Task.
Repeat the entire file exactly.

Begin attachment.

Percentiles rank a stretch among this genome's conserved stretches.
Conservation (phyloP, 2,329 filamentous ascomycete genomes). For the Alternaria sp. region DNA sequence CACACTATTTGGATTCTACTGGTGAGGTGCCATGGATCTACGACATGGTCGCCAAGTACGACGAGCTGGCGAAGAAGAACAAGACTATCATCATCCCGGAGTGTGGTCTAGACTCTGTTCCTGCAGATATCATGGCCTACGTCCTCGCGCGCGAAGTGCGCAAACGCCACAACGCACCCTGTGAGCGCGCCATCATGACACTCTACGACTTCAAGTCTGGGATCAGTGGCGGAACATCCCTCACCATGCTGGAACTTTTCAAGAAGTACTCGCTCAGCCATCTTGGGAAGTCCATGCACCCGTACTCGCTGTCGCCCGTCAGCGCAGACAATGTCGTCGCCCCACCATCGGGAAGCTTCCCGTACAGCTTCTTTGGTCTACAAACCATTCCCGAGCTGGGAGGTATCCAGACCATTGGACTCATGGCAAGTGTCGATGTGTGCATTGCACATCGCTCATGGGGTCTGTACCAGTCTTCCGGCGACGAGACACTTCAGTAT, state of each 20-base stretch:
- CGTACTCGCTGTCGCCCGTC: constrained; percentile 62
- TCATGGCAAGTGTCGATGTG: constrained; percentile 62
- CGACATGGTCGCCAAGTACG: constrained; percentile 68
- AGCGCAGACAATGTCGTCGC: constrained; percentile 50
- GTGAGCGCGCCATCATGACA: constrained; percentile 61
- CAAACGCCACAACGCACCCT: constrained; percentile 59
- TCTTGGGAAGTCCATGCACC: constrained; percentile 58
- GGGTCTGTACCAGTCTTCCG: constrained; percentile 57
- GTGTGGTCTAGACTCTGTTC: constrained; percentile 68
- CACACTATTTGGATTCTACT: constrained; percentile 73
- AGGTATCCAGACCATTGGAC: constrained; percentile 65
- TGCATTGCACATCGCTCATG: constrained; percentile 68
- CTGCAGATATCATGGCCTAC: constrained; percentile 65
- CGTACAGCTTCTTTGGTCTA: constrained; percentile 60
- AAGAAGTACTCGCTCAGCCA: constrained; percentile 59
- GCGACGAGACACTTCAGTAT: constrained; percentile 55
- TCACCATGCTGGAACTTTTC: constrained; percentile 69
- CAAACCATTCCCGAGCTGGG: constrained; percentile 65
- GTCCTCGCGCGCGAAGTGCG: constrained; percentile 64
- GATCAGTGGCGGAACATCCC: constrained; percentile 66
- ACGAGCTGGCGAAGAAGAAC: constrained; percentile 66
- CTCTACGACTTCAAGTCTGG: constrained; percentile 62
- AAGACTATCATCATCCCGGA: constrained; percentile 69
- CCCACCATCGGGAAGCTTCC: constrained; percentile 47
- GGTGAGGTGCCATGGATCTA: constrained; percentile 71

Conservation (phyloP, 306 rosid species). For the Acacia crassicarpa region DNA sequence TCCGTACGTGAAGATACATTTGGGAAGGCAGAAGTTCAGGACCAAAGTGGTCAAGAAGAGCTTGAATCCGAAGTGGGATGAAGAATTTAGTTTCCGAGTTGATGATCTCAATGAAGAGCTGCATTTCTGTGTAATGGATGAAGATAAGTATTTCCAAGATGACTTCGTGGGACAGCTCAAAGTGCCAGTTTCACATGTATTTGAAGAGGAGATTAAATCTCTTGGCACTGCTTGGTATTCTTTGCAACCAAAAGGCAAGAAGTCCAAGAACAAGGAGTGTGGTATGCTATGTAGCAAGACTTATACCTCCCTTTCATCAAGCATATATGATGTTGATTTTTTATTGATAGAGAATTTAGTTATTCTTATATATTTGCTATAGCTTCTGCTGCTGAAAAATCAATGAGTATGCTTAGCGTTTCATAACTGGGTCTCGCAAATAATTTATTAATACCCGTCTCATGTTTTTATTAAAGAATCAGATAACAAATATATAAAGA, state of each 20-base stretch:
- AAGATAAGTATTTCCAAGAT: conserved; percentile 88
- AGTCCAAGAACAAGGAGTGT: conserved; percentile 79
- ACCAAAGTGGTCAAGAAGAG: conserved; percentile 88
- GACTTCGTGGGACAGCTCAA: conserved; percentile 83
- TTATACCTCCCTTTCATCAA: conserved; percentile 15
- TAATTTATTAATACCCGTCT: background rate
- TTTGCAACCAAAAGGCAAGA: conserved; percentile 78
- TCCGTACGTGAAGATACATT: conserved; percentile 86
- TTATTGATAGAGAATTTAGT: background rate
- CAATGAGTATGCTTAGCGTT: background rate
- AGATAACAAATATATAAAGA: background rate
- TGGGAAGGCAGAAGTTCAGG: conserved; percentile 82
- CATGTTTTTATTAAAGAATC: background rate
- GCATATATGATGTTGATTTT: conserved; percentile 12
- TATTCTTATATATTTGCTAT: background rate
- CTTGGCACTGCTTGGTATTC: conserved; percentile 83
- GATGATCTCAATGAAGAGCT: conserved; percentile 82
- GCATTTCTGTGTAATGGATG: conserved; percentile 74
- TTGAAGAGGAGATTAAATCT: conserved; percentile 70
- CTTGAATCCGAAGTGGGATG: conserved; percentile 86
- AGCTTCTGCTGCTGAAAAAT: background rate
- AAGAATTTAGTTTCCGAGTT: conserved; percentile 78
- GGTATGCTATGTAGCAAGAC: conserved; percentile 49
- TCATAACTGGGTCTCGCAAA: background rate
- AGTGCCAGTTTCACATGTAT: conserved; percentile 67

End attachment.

Percentiles rank a stretch among this genome's conserved stretches.
Conservation (phyloP, 2,329 filamentous ascomycete genomes). For the Alternaria sp. region DNA sequence CACACTATTTGGATTCTACTGGTGAGGTGCCATGGATCTACGACATGGTCGCCAAGTACGACGAGCTGGCGAAGAAGAACAAGACTATCATCATCCCGGAGTGTGGTCTAGACTCTGTTCCTGCAGATATCATGGCCTACGTCCTCGCGCGCGAAGTGCGCAAACGCCACAACGCACCCTGTGAGCGCGCCATCATGACACTCTACGACTTCAAGTCTGGGATCAGTGGCGGAACATCCCTCACCATGCTGGAACTTTTCAAGAAGTACTCGCTCAGCCATCTTGGGAAGTCCATGCACCCGTACTCGCTGTCGCCCGTCAGCGCAGACAATGTCGTCGCCCCACCATCGGGAAGCTTCCCGTACAGCTTCTTTGGTCTACAAACCATTCCCGAGCTGGGAGGTATCCAGACCATTGGACTCATGGCAAGTGTCGATGTGTGCATTGCACATCGCTCATGGGGTCTGTACCAGTCTTCCGGCGACGAGACACTTCAGTAT, state of each 20-base stretch:
- CGTACTCGCTGTCGCCCGTC: constrained; percentile 62
- TCATGGCAAGTGTCGATGTG: constrained; percentile 62
- CGACATGGTCGCCAAGTACG: constrained; percentile 68
- AGCGCAGACAATGTCGTCGC: constrained; percentile 50
- GTGAGCGCGCCATCATGACA: constrained; percentile 61
- CAAACGCCACAACGCACCCT: constrained; percentile 59
- TCTTGGGAAGTCCATGCACC: constrained; percentile 58
- GGGTCTGTACCAGTCTTCCG: constrained; percentile 57
- GTGTGGTCTAGACTCTGTTC: constrained; percentile 68
- CACACTATTTGGATTCTACT: constrained; percentile 73
- AGGTATCCAGACCATTGGAC: constrained; percentile 65
- TGCATTGCACATCGCTCATG: constrained; percentile 68
- CTGCAGATATCATGGCCTAC: constrained; percentile 65
- CGTACAGCTTCTTTGGTCTA: constrained; percentile 60
- AAGAAGTACTCGCTCAGCCA: constrained; percentile 59
- GCGACGAGACACTTCAGTAT: constrained; percentile 55
- TCACCATGCTGGAACTTTTC: constrained; percentile 69
- CAAACCATTCCCGAGCTGGG: constrained; percentile 65
- GTCCTCGCGCGCGAAGTGCG: constrained; percentile 64
- GATCAGTGGCGGAACATCCC: constrained; percentile 66
- ACGAGCTGGCGAAGAAGAAC: constrained; percentile 66
- CTCTACGACTTCAAGTCTGG: constrained; percentile 62
- AAGACTATCATCATCCCGGA: constrained; percentile 69
- CCCACCATCGGGAAGCTTCC: constrained; percentile 47
- GGTGAGGTGCCATGGATCTA: constrained; percentile 71

Conservation (phyloP, 306 rosid species). For the Acacia crassicarpa region DNA sequence TCCGTACGTGAAGATACATTTGGGAAGGCAGAAGTTCAGGACCAAAGTGGTCAAGAAGAGCTTGAATCCGAAGTGGGATGAAGAATTTAGTTTCCGAGTTGATGATCTCAATGAAGAGCTGCATTTCTGTGTAATGGATGAAGATAAGTATTTCCAAGATGACTTCGTGGGACAGCTCAAAGTGCCAGTTTCACATGTATTTGAAGAGGAGATTAAATCTCTTGGCACTGCTTGGTATTCTTTGCAACCAAAAGGCAAGAAGTCCAAGAACAAGGAGTGTGGTATGCTATGTAGCAAGACTTATACCTCCCTTTCATCAAGCATATATGATGTTGATTTTTTATTGATAGAGAATTTAGTTATTCTTATATATTTGCTATAGCTTCTGCTGCTGAAAAATCAATGAGTATGCTTAGCGTTTCATAACTGGGTCTCGCAAATAATTTATTAATACCCGTCTCATGTTTTTATTAAAGAATCAGATAACAAATATATAAAGA, state of each 20-base stretch:
- AAGATAAGTATTTCCAAGAT: conserved; percentile 88
- AGTCCAAGAACAAGGAGTGT: conserved; percentile 79
- ACCAAAGTGGTCAAGAAGAG: conserved; percentile 88
- GACTTCGTGGGACAGCTCAA: conserved; percentile 83
- TTATACCTCCCTTTCATCAA: conserved; percentile 15
- TAATTTATTAATACCCGTCT: background rate
- TTTGCAACCAAAAGGCAAGA: conserved; percentile 78
- TCCGTACGTGAAGATACATT: conserved; percentile 86
- TTATTGATAGAGAATTTAGT: background rate
- CAATGAGTATGCTTAGCGTT: background rate
- AGATAACAAATATATAAAGA: background rate
- TGGGAAGGCAGAAGTTCAGG: conserved; percentile 82
- CATGTTTTTATTAAAGAATC: background rate
- GCATATATGATGTTGATTTT: conserved; percentile 12
- TATTCTTATATATTTGCTAT: background rate
- CTTGGCACTGCTTGGTATTC: conserved; percentile 83
- GATGATCTCAATGAAGAGCT: conserved; percentile 82
- GCATTTCTGTGTAATGGATG: conserved; percentile 74
- TTGAAGAGGAGATTAAATCT: conserved; percentile 70
- CTTGAATCCGAAGTGGGATG: conserved; percentile 86
- AGCTTCTGCTGCTGAAAAAT: background rate
- AAGAATTTAGTTTCCGAGTT: conserved; percentile 78
- GGTATGCTATGTAGCAAGAC: conserved; percentile 49
- TCATAACTGGGTCTCGCAAA: background rate
- AGTGCCAGTTTCACATGTAT: conserved; percentile 67